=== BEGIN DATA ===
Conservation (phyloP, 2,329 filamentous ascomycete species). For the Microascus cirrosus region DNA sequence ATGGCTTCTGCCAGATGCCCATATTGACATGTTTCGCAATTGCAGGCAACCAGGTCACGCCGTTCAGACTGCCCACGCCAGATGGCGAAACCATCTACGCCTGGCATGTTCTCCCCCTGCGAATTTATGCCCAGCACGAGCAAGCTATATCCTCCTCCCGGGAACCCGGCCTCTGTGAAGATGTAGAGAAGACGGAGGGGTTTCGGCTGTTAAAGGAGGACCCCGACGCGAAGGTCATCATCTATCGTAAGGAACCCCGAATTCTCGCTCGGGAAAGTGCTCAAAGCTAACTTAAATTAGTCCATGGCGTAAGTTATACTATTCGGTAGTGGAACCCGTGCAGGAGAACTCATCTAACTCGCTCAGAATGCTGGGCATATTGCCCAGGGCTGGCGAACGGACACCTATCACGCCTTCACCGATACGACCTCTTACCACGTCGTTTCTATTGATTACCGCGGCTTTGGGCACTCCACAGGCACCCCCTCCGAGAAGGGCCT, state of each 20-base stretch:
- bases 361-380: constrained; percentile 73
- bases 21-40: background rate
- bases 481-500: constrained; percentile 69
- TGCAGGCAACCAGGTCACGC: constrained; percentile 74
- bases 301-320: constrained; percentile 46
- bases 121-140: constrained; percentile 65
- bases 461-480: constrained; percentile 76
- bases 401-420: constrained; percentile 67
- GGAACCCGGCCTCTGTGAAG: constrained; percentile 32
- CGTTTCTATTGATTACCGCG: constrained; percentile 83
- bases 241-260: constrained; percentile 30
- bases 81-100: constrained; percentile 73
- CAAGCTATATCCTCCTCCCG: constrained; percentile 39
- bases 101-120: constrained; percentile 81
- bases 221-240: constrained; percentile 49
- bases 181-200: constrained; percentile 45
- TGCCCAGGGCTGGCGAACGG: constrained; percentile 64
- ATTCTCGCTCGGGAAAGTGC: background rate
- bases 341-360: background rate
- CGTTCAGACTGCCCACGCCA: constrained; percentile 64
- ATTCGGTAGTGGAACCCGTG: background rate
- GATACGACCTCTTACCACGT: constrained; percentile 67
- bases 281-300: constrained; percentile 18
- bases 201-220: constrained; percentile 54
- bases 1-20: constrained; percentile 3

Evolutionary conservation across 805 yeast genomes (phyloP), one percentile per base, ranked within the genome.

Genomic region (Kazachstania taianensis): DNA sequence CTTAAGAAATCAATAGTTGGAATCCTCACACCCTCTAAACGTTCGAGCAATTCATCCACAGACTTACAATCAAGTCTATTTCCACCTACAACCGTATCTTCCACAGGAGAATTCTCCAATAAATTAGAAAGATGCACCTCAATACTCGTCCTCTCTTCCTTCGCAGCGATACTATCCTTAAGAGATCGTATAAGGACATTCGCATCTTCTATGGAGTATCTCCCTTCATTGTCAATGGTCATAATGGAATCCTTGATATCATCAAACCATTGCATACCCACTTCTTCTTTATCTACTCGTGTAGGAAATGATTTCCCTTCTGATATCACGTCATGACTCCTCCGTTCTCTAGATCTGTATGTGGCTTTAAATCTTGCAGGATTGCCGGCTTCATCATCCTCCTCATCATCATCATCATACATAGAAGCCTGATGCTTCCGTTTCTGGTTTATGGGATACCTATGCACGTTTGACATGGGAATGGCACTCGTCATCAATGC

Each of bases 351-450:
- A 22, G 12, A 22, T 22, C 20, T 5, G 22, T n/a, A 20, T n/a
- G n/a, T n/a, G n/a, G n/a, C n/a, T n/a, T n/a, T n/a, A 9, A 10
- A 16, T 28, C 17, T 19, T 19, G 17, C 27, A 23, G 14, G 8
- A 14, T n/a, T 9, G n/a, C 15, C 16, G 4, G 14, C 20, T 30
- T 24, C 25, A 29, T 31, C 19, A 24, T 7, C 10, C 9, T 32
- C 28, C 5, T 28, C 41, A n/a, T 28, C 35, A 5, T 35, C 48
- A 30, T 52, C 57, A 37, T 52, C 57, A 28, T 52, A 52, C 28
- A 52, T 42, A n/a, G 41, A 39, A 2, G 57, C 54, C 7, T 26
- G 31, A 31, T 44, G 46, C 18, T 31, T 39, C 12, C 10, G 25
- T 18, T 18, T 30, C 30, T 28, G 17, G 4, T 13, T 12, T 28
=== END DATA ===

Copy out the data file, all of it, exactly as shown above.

Conservation (phyloP, 2,329 filamentous ascomycete species). For the Microascus cirrosus region DNA sequence ATGGCTTCTGCCAGATGCCCATATTGACATGTTTCGCAATTGCAGGCAACCAGGTCACGCCGTTCAGACTGCCCACGCCAGATGGCGAAACCATCTACGCCTGGCATGTTCTCCCCCTGCGAATTTATGCCCAGCACGAGCAAGCTATATCCTCCTCCCGGGAACCCGGCCTCTGTGAAGATGTAGAGAAGACGGAGGGGTTTCGGCTGTTAAAGGAGGACCCCGACGCGAAGGTCATCATCTATCGTAAGGAACCCCGAATTCTCGCTCGGGAAAGTGCTCAAAGCTAACTTAAATTAGTCCATGGCGTAAGTTATACTATTCGGTAGTGGAACCCGTGCAGGAGAACTCATCTAACTCGCTCAGAATGCTGGGCATATTGCCCAGGGCTGGCGAACGGACACCTATCACGCCTTCACCGATACGACCTCTTACCACGTCGTTTCTATTGATTACCGCGGCTTTGGGCACTCCACAGGCACCCCCTCCGAGAAGGGCCT, state of each 20-base stretch:
- bases 361-380: constrained; percentile 73
- bases 21-40: background rate
- bases 481-500: constrained; percentile 69
- TGCAGGCAACCAGGTCACGC: constrained; percentile 74
- bases 301-320: constrained; percentile 46
- bases 121-140: constrained; percentile 65
- bases 461-480: constrained; percentile 76
- bases 401-420: constrained; percentile 67
- GGAACCCGGCCTCTGTGAAG: constrained; percentile 32
- CGTTTCTATTGATTACCGCG: constrained; percentile 83
- bases 241-260: constrained; percentile 30
- bases 81-100: constrained; percentile 73
- CAAGCTATATCCTCCTCCCG: constrained; percentile 39
- bases 101-120: constrained; percentile 81
- bases 221-240: constrained; percentile 49
- bases 181-200: constrained; percentile 45
- TGCCCAGGGCTGGCGAACGG: constrained; percentile 64
- ATTCTCGCTCGGGAAAGTGC: background rate
- bases 341-360: background rate
- CGTTCAGACTGCCCACGCCA: constrained; percentile 64
- ATTCGGTAGTGGAACCCGTG: background rate
- GATACGACCTCTTACCACGT: constrained; percentile 67
- bases 281-300: constrained; percentile 18
- bases 201-220: constrained; percentile 54
- bases 1-20: constrained; percentile 3

Evolutionary conservation across 805 yeast genomes (phyloP), one percentile per base, ranked within the genome.

Genomic region (Kazachstania taianensis): DNA sequence CTTAAGAAATCAATAGTTGGAATCCTCACACCCTCTAAACGTTCGAGCAATTCATCCACAGACTTACAATCAAGTCTATTTCCACCTACAACCGTATCTTCCACAGGAGAATTCTCCAATAAATTAGAAAGATGCACCTCAATACTCGTCCTCTCTTCCTTCGCAGCGATACTATCCTTAAGAGATCGTATAAGGACATTCGCATCTTCTATGGAGTATCTCCCTTCATTGTCAATGGTCATAATGGAATCCTTGATATCATCAAACCATTGCATACCCACTTCTTCTTTATCTACTCGTGTAGGAAATGATTTCCCTTCTGATATCACGTCATGACTCCTCCGTTCTCTAGATCTGTATGTGGCTTTAAATCTTGCAGGATTGCCGGCTTCATCATCCTCCTCATCATCATCATCATACATAGAAGCCTGATGCTTCCGTTTCTGGTTTATGGGATACCTATGCACGTTTGACATGGGAATGGCACTCGTCATCAATGC

Each of bases 351-450:
- A 22, G 12, A 22, T 22, C 20, T 5, G 22, T n/a, A 20, T n/a
- G n/a, T n/a, G n/a, G n/a, C n/a, T n/a, T n/a, T n/a, A 9, A 10
- A 16, T 28, C 17, T 19, T 19, G 17, C 27, A 23, G 14, G 8
- A 14, T n/a, T 9, G n/a, C 15, C 16, G 4, G 14, C 20, T 30
- T 24, C 25, A 29, T 31, C 19, A 24, T 7, C 10, C 9, T 32
- C 28, C 5, T 28, C 41, A n/a, T 28, C 35, A 5, T 35, C 48
- A 30, T 52, C 57, A 37, T 52, C 57, A 28, T 52, A 52, C 28
- A 52, T 42, A n/a, G 41, A 39, A 2, G 57, C 54, C 7, T 26
- G 31, A 31, T 44, G 46, C 18, T 31, T 39, C 12, C 10, G 25
- T 18, T 18, T 30, C 30, T 28, G 17, G 4, T 13, T 12, T 28